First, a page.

As of December, the 2006 season was characterised by significant delays in the onset of the growing season in places like parts of Darfur, Sennar, Gedaref - Kassala and North Kordofan. A very wet August-September, however, rescued agricultural production in northern marginal areas and eastern production areas and consolidated a good season elsewhere.

Darfur  Food security prospects in Darfur are even more worrisome as the deteriorating security situation may disrupt the harvesting of current crops. The bulk of the staple millet crop in Sudan is produced in Darfur and any disruption to the harvesting will have a significant negative impact. Results of September’s Emergency Food Security and Nutrition Assessment in Darfur indicate that while malnutrition rates among children under five rose slightly in 2006, they remained significantly below the 2004 rates. The assessment attributes these results to the sustained humanitarian relief effort, but cautions that escalating violence continues to erode the food security and could quickly reverse the gains made to date.

South Sudan  Preliminary reports suggest improved crop performance in 2006 compared to 2005, with localized shortfalls due to flooding, dry spells and insecurity. The ongoing sorghum harvest marks the culmination of the main June-September season. Improved market access, sorghum subsidies and the expansion of labor markets in the recovering agricultural sector have reportedly reduced consumption of green crops and allowed a higher crop carry over into the post harvest season (from October onwards). Current areas of concern include eastern Jonglei State, where conflict and flooding during August may have reduced the October harvest, and the Hills and Mountains Zone (particularly Juba County), where escalating insecurity triggered by unknown militia groups has curtailed population movements and trade. Results of the October 2006 Crop and Food Supply Assessment Mission (CFSAM) and the ongoing Annual Needs and Livelihood Assessment (ANLA), anticipated around mid-December, will establish a more conclusive food security outlook.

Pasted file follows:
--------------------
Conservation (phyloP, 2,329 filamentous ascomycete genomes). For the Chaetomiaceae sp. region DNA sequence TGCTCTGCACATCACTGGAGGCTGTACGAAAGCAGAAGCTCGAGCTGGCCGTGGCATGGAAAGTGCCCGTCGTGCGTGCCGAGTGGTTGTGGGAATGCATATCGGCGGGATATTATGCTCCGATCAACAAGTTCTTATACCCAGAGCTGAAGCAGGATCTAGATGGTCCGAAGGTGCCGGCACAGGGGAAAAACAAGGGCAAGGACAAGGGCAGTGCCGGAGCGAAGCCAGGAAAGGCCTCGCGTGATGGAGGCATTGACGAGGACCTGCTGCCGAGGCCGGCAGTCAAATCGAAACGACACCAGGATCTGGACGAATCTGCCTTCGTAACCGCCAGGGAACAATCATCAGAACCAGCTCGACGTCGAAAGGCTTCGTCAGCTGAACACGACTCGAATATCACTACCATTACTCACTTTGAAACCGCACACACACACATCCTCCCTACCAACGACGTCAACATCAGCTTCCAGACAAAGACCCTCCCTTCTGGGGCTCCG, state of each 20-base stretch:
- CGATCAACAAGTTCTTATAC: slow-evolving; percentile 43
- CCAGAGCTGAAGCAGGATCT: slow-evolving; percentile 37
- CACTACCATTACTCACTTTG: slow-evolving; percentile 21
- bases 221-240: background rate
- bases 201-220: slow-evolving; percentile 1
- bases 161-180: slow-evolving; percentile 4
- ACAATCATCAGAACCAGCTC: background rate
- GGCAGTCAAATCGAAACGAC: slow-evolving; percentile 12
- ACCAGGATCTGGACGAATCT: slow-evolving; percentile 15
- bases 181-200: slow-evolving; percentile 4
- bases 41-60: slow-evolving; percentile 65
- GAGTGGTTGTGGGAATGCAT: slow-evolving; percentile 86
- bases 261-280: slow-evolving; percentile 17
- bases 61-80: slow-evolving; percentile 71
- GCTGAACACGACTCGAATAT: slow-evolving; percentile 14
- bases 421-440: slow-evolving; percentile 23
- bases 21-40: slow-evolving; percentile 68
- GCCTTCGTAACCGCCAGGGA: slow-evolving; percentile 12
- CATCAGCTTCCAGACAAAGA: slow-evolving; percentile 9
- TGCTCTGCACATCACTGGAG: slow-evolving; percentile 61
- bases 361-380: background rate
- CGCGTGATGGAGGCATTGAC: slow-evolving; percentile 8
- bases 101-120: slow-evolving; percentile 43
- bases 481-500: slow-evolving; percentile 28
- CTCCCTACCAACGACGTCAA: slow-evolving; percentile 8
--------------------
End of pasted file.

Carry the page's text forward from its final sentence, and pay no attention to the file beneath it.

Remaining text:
Source: FEWS NET

Swaziland : Cereal Production Declines Due To Poor and Unevenly Distributed Rainfall

As of 23 October , the situation needs monitoring as cereal production declined this year compared with 2005, primarily due to poor and unevenly distributed rainfall particularly in the Lubombo Plateau and the impact of HIV/AIDS on the country’s most vulnerable population. Production together with carryover stock totalled about 81,000 tons of cereal compared with a consumption requirement of 195,000 tons. Chronic food insecurity persists throughout the country owing to declining income-earning opportunities and remittances high levels of unemployment, and HIV/AIDS prevalence. With a self-sufficiency rate for cereals of only about one-third, Swazi population is mostly dependent on food imports.


Tanzania: Crops Performing Fairly Well

As of December, following the onset of the short rain season ‘’Vuli’’ in the bimodal rainfall areas in October, crops have been performing fairly well, mostly at vegetative growth stages. The Tanzania Meteorological Agency (TMA) forecast indicates a likelihood of the rains to be normal to above normal in the bimodal rainfall areas, normal rainfall in northern coastal areas and below normal in the southern highlands. WFP field contacts with agricultural authorities in western Tanzania confirm that the short rains which started as early as September and have continuing to date contributed to the crop growth and most crops are at vegetative stage and in fair to good growing conditions.


Uganda : Potential Poor Rains Threaten North and East